For landscape and still-life paintings, the approach is completely different and spontaneity is my goal. Working from life, with time constraints, forces you to work efficiently and effectively and only put down what is absolutely necessary to make the painting successful. I enjoy both approaches as each one yields different results.
Alyice: How has your style changed over the years?
Phil: I feel my style has changed drastically over the years.
Originally influenced by the 19th century impressionists and post impressionists such as Monet, Degas, Toulouse Lautrec and Van Gogh, my approach to painting was very random and loose.
After studying the realist masters such as Velasquez, Van Dyck, John Singer Sargent, John Waterhouse, and Ilya Repin I began to get very focused and meticulous in my brushstrokes.
I’ve realized over the years that I enjoy both results. I like seeing well executed and well defined forms juxtaposed with loose, haphazard chaos.
Alyice: Do you ever experience creative blocks?
Phil: Whenever I feel unmotivated or trapped creatively, I like to play a musical instrument. Music and art are so similar, but each one requires a different kind of attention and mindset.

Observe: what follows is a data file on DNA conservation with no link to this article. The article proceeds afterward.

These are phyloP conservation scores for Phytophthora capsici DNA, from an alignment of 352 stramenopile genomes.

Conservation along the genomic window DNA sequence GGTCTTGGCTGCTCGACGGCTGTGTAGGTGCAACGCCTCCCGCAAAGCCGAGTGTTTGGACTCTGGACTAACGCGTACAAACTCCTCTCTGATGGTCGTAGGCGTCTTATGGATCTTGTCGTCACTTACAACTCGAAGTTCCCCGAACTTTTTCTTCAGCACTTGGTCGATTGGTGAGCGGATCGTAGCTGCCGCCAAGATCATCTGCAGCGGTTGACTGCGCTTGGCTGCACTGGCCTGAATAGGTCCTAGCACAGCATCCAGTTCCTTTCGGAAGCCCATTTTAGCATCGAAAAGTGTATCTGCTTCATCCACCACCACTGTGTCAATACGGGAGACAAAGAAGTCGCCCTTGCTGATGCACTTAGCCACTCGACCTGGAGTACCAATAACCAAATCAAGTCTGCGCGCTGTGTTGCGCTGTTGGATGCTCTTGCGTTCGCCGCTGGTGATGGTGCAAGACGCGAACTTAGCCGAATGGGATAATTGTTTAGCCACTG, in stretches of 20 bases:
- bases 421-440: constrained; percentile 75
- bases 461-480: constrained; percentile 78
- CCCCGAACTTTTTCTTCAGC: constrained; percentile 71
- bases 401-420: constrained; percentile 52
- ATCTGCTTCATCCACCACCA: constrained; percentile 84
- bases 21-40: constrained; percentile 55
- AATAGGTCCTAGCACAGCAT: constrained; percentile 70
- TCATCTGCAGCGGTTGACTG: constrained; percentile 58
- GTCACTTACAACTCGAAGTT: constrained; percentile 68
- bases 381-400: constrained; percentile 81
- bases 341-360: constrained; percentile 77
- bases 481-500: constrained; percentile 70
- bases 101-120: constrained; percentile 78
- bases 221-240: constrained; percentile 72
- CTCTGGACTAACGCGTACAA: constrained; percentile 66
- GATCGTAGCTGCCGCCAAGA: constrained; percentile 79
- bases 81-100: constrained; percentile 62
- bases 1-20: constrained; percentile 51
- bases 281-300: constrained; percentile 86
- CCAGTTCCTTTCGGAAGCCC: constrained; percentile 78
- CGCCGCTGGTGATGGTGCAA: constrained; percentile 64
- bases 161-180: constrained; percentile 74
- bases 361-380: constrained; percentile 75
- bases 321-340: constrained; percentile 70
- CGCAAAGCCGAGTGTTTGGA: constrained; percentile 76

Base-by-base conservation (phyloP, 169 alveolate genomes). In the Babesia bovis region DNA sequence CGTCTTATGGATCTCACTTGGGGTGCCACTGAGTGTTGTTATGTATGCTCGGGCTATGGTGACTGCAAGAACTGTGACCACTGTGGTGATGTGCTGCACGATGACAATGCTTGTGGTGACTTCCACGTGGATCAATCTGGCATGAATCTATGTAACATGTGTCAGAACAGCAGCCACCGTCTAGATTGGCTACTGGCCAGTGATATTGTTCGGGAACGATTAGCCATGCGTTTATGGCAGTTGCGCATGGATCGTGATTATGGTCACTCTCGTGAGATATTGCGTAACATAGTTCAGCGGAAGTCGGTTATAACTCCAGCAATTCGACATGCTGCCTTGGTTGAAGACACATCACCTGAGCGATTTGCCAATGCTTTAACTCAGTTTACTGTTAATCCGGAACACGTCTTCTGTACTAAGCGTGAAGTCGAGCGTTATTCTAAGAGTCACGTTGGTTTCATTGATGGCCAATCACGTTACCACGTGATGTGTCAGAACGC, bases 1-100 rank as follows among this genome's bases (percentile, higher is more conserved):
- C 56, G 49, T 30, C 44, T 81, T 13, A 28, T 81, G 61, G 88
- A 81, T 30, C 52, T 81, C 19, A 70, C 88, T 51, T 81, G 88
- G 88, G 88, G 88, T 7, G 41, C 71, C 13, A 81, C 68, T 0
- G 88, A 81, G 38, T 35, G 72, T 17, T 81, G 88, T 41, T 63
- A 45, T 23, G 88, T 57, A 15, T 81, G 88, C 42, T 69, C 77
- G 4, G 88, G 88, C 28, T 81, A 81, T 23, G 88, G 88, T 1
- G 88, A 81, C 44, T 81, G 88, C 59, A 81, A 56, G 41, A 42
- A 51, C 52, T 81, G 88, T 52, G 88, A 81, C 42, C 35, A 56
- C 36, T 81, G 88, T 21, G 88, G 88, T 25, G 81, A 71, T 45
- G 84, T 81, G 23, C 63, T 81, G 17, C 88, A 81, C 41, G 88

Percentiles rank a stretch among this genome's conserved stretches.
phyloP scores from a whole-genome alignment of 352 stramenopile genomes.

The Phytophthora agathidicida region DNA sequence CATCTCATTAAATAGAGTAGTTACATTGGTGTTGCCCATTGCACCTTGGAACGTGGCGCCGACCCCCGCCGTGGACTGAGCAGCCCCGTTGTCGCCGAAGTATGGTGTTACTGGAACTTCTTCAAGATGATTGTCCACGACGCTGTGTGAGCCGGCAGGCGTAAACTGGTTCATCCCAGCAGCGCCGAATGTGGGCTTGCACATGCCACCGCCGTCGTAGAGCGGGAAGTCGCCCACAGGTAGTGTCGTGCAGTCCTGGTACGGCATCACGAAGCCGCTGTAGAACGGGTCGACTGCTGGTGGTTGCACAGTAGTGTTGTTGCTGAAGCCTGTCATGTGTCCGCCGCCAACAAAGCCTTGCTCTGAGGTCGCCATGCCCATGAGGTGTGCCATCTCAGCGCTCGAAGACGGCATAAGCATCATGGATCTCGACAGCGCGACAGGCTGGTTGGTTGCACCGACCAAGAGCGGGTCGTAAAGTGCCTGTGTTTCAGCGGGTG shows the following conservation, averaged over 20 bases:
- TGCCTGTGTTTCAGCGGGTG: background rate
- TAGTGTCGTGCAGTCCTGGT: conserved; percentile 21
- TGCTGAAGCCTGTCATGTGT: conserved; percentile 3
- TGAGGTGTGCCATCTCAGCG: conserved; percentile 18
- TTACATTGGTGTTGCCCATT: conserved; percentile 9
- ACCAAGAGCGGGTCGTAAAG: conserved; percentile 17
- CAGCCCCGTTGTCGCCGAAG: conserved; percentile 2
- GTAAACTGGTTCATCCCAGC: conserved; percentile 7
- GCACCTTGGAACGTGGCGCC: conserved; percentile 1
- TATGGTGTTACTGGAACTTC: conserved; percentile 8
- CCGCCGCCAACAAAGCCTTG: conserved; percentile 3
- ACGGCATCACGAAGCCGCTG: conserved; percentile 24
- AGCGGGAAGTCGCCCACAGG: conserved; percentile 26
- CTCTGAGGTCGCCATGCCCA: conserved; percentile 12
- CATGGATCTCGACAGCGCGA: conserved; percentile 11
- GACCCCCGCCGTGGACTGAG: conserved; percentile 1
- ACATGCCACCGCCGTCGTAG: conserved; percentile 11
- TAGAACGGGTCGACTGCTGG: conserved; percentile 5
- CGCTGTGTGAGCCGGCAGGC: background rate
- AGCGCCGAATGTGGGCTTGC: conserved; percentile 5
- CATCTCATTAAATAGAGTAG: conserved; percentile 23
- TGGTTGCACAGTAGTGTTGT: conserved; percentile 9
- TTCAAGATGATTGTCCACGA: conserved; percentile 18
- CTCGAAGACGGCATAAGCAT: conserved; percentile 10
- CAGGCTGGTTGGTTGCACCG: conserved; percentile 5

I’ve owned and tried my hand at various instruments over the years including the violin, sitar, mandolin, ukulele, sarangi, and guitar. Writing songs on the guitar or even just jamming on it seems to give the visual side of my brain a break and allow me to return to painting and drawing with a fresh outlook.
Alyice: What do you believe is the key element in creating a good oil painting?
Phil: For representational oil painting or any painting for that matter, the key element is execution. If it lacks in execution, meaning if it lacks in all of the elements that make great paintings great, such as design, composition, line, color, and value, then it will fall short of being aesthetically pleasing to look at for years to come.
Without the tools and skills to manipulate oil paint, an artist will fall short in conveying whatever it is they want to convey. Visual art is after all, a visual language and as with any language, it is important to be able to speak well. This is why I am always trying to improve my craft. I will never attain any kind of “perfection” but as long as I am always challenging myself and never stagnating I know I can only get better.
Alyice: What is the worst thing you’ve seen someone do to an oil painting, and what do you wish you could’ve told that artist?
Phil: One of the most common things I’ve seen with people unfamiliar to oil painting is over working the paint and turning it into mud.
“Mud” occurs when there are no color relationships, temperature relationships, and/or the values are just way off. In short, a muddy looking, overworked painting occurs when an artist “guesses” at where to put the paint and just hopes it will look good and continues trying to make it work until it’s decided it is finished. I would tell that artist to keep stepping back, look at the painting from a distance, and compare the colors, values, and form of the their subject to their painting.